Chinese authorities want to have a digital currency in widespread use, but privacy advocates worry about how much data they’ll be able to collect.
China’s central bank is currently conducting trials for its digital currency, which it hopes to have available for widespread use by the 2022 Winter Olympics in Beijing.
But many privacy advocates are alarmed at the amount of data that Chinese authorities will be able to collect through the new digital yuan, and the resulting potential for abuse.
WPR: By now, most everyone is familiar with cryptocurrencies like Bitcoin, which are decentralized. And of course, digital payments have become pretty much ubiquitous. But I think it’s fair to say that the concept of a central bank digital currency has yet to seep into the mainstream. So could you first enlighten us about how China’s new digital currency works — what it is and what it’s not?
Yaya Fanusie: As you said, people are used to Bitcoin and people know a lot about digital payments, because we all pay for things digitally. But a central bank digital currency is something a little bit different. Bitcoin is a decentralized digital currency that no one controls; it’s independent of any government and anyone can participate.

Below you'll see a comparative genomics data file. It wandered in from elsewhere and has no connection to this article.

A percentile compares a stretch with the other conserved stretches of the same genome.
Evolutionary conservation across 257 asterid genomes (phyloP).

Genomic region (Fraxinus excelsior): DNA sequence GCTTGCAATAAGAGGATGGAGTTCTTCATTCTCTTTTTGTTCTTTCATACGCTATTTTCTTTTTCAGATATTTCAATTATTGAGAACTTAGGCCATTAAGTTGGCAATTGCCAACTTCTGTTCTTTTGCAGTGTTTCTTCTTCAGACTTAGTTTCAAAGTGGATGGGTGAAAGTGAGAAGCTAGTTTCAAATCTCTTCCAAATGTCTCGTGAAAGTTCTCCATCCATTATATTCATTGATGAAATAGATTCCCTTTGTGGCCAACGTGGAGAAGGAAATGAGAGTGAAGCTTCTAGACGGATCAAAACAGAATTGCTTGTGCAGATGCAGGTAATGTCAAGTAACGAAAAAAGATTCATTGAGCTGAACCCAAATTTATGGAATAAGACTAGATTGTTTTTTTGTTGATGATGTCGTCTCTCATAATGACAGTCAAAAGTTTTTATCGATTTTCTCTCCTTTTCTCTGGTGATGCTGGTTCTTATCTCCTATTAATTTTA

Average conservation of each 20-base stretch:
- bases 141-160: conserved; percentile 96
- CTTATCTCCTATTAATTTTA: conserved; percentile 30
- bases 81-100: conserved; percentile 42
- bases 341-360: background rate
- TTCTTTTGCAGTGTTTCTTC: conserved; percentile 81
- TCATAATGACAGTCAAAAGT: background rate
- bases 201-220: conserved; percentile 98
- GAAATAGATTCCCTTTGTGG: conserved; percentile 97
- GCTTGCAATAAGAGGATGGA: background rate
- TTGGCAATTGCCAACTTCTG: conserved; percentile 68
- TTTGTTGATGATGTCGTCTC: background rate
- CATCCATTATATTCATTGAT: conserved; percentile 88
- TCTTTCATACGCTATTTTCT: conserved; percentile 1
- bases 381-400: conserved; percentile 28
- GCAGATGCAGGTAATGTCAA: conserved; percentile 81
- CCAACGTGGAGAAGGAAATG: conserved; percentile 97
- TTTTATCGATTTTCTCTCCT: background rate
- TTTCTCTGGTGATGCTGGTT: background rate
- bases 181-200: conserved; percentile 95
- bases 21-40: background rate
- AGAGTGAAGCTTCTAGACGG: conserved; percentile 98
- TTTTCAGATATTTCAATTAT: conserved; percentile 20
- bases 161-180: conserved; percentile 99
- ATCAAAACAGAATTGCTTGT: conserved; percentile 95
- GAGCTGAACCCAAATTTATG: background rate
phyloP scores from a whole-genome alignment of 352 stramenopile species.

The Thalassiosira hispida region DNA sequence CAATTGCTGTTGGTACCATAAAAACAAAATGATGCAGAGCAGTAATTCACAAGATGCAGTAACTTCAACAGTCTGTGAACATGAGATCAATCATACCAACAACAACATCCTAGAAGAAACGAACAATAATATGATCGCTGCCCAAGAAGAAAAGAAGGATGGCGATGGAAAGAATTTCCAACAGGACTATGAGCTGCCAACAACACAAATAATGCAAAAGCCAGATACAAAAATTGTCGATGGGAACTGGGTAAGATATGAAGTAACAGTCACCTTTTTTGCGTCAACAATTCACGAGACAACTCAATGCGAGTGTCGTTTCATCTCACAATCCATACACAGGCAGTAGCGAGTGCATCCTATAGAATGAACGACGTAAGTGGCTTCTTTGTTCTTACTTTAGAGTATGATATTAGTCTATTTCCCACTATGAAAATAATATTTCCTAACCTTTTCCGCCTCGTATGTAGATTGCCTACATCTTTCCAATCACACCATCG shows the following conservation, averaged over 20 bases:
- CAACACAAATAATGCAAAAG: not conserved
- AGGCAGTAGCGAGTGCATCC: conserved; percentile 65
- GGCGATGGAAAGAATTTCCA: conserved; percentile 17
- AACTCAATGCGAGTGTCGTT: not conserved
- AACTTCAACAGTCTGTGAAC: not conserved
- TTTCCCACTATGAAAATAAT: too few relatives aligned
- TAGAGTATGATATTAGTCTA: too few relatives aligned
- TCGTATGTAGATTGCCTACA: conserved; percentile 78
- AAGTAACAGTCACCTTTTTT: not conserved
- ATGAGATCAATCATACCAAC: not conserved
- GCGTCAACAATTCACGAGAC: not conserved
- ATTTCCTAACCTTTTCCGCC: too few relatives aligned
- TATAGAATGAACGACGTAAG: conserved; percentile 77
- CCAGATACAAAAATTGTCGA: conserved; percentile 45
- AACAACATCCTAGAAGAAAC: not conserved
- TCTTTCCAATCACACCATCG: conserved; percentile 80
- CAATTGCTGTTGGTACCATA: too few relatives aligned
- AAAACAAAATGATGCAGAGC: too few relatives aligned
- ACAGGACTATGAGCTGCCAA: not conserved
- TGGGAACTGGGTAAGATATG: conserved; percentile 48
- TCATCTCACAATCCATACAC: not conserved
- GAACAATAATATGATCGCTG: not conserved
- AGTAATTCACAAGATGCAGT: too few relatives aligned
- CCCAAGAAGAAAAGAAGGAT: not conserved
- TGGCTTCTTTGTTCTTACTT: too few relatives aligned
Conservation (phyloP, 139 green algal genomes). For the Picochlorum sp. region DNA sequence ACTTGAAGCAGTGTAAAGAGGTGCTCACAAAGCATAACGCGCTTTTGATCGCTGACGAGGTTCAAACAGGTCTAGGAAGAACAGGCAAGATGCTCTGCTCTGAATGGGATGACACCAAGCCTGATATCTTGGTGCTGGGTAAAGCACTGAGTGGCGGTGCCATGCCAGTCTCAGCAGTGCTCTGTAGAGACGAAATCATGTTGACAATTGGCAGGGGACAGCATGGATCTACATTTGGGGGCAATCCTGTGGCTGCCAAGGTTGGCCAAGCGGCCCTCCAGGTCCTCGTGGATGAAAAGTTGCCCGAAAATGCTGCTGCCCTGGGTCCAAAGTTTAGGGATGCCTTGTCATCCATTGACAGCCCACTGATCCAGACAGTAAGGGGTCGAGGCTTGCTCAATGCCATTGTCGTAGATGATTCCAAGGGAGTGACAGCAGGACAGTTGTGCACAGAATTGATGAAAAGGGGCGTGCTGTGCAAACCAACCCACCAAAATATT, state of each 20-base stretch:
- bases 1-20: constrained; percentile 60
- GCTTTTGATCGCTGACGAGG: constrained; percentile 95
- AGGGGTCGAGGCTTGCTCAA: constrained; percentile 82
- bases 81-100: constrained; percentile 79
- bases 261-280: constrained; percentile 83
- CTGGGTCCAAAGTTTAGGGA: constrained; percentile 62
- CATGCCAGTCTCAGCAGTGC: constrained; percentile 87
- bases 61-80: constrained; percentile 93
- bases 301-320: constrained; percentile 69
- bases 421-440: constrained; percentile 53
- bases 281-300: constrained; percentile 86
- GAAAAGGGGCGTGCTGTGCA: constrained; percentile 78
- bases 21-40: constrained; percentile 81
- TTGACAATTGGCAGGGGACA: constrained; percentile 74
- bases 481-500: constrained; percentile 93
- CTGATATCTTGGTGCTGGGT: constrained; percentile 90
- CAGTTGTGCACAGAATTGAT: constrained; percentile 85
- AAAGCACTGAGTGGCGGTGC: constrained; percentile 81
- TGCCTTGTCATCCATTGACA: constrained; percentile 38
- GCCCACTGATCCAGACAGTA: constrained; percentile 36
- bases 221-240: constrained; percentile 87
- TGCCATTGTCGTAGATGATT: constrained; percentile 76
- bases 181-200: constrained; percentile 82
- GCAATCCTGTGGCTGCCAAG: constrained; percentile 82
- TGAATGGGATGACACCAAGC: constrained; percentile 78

Digital payments, as we know them, basically involve private banking infrastructure where private banks have central bank money, and then they allow you to transact, but it’s really their infrastructure that you’re participating with. So, you have a relationship with that private bank. You don’t really have a relationship with the central bank.
But now, with the advancement of technology, governments see Bitcoin and are expressing interest in it, because Bitcoin solves some interesting problems around how to move value digitally. Central bankers also see that private companies are really involved in people’s commerce and everyday transactions.
This is especially the case in China, which has wanted to figure out a way to have a digital currency that was run by the central bank. So, not like Bitcoin, which is independent and decentralized.
Beijing was concerned about the digital payment space, which you may know is very big in China. The central bank has felt that private digital payment companies are way too powerful. So years ago…